Barbecue and cowboy boots: 24 hours in Austin, Texas

One of the highlights of our US road trip was our three days spent eating our way around Austin, the quirky-cool capital of Texas. Here I’ve condensed that goodness into a 24-hour hit list, from food trucks to fine dining, honky tonk bars to killer whisky cocktails.

9am: breakfast tacos
Kickstart your morning at the Veracruz All Natural food truck (1704 E Cesar Chavez St), home to fruity aguas frescas and plump breakfast tacos loaded with scrambled egg, stretchy cheese, and not-so-all-natural sausage – one of my filthiest and favourite encounters with American fast food.

24 hours in Austin

11am: queue for ‘cue
There’s no avoiding the lines to sample Austin’s best barbecue. At Franklin Barbecue (900 E 11th St), your two-hour wait will be rewarded with slabs of smoky brisket and juicy hot links. Further east at John Mueller Meat Co (2500 E. 6th St), tuck into slip-off-the-bone pork ribs with a side of pinto beans at this no-frills backyard eatery.

1pm: boutique hopping
Nip down to South Congress Avenue (known as SoCo) for bespoke cowboy boots from Allens Boots (no. 1522), eclectic antiques at Uncommon Objects (no. 1512) and vintage frocks from the awesomely named Lucy in Disguise with Diamonds (no. 1506)

24 hours in Austin Gordoughs doughnut

3pm: mid-afternoon sugar fix
Housed in a shiny Airstream trailer, Gourdough’s (1503 S 1st St) cooked-to-order doughnuts run from the sublime Miss Shortcake (cream cheese and strawberries) to the ridiculous Mother Clucker (with honey butter and a side of fried chicken).

4pm: green groceries
Balance all of that heft with a quick spin around Whole Foods Market (525 N Lamar Blvd). Spread over 80,000 square feet, the iconic grocer’s flagship store brims with organic fruit and veg, artisan breads and cheese, and all manner of feel-good foods.

5pm: smart sips
For killer cocktails, slip into Peché, a sleek, Prohibition-style cocktail lounge specialising in absinthe, whisky and gin libations.

24 hours in Austin bats

7pm: bat watch
The jury’s still out on this odd Austin institution – and you may well want to stay put at Peché – but if seeing 1.5 million bats emerge from the Congress Avenue Bridge at sundown tickles your fancy, then be sure to find a spot on the lawn by 7pm. To be honest, I was petrified of being showered in bat wee the whole time, but it’s still worth a gander for the quirk factor.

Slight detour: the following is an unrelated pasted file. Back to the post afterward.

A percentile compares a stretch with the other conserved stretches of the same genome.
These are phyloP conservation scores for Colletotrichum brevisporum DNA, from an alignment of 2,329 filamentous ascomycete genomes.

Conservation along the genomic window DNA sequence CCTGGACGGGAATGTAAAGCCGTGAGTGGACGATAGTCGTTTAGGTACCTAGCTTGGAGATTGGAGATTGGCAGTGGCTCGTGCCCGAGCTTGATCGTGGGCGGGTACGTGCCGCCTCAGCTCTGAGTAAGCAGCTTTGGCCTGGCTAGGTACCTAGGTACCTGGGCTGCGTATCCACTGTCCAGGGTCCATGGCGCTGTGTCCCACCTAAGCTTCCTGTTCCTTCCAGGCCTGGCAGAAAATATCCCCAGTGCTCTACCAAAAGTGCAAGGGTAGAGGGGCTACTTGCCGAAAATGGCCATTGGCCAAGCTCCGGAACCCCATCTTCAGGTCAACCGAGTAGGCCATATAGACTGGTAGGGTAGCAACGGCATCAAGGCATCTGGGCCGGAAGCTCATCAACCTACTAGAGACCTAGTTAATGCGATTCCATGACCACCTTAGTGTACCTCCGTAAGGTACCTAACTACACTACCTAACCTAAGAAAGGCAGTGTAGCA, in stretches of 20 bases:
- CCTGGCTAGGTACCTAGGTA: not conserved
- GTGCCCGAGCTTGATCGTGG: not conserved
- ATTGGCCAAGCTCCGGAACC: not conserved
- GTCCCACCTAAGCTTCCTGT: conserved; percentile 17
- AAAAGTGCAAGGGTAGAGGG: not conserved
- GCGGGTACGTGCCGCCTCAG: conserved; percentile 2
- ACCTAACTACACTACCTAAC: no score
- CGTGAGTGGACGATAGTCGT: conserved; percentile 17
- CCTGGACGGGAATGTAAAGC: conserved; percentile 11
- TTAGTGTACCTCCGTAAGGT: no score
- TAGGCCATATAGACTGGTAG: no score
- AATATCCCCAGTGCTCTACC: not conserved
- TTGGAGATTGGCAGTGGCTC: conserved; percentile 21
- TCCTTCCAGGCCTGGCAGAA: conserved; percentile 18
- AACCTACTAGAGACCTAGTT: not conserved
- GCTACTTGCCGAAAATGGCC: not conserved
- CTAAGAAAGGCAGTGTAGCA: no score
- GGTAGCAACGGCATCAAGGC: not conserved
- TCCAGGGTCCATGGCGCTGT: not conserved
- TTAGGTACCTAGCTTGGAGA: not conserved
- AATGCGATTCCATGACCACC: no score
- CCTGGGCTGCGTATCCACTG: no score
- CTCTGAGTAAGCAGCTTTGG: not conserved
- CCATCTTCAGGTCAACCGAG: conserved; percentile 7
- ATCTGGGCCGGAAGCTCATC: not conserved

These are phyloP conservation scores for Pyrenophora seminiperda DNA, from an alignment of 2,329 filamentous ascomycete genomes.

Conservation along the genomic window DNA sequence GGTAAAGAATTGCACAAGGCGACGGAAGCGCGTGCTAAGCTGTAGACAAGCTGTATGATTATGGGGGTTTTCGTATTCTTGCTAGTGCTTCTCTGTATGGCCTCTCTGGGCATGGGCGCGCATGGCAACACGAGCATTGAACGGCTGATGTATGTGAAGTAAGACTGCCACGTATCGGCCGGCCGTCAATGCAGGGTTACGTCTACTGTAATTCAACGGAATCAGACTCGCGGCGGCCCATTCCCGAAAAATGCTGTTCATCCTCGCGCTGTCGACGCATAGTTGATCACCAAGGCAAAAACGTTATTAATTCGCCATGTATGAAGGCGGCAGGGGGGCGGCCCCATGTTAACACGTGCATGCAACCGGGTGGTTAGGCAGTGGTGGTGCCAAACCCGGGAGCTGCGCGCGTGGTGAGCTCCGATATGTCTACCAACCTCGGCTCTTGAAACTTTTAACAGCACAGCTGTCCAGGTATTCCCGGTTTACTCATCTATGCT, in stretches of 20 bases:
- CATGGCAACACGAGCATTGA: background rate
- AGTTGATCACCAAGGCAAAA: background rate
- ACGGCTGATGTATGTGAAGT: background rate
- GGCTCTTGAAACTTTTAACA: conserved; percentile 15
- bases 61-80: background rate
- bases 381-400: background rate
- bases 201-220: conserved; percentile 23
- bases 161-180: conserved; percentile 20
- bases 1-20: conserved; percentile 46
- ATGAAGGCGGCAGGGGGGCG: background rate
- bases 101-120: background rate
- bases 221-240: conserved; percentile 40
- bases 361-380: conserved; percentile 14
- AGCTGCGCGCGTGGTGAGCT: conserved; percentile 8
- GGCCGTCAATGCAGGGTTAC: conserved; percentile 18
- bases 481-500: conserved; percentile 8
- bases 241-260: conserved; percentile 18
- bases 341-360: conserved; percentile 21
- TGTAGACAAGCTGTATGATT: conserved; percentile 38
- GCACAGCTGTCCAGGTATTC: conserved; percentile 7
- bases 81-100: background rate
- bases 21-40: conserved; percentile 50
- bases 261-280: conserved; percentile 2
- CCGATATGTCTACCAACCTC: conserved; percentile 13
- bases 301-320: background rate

8pm: refined dining
Austin’s most exciting restaurant is Qui, fronted by Paul Qui of Top Chef fame. His cutting-edge, vegetable-heavy menu offers inventive share plates with a multicultural bent, running from a vibrant ode to Michel Bras, to Filipino ceviche, and cheddar ice cream with stroopwafels. Nab a stool at the open kitchen bar to watch the tattoo-toting, checked-shirt chefs in action. Hot, hot, hot.

24 hours in Austin Stubbs

10pm: end on a high note
This is America’s live music capital – and the Red River District is the heart of the action. Catch big-name acts at Stubb’s (801 Red River St), also home to damn-fine barbecue plates; swing dance and sip cocktails at East Side Showroom (1100 E 6th St); or take your pick of dirt-floored honky tonks along the strip.

12am: call it a night
Bed down at the ever-elegant Driskill (, a historic hotel in the centre of town, or the San Jose Hotel (, a hipster haunt on SoCo.

24 hours in Austin Smittys Barbecue

The next day: detour for down-home cooking
While you’re in the neighbourhood, make a detour to Lockhart, a 30-minute drive south. You can smell this dusty town we before you arrive, the aroma of smoked meats lingering on the breeze. Your first stop must be Smitty’s (pictured), an old-school ‘cue joint where you almost step into the fire pit as you enter the warehouse. Brisket, ribs and hot links (peppery, fat-dribbling sausages) are cut to order, piled onto brown paper with a couple of slices of supermarket white bread. Hands down, this hot mess remains one of the best meals I’ve had.

A version of this article first appeared in Delicious Magazine.

Sarah Gamboni is an Australian food, drinks and travel writer. Sarah writes for leading lifestyle magazines and websites, and produces content for a range of clients spanning tourism bodies, beauty products, food and fashion. She is currently based in Dubai with her husband, Simon, and daughter, Francesca.

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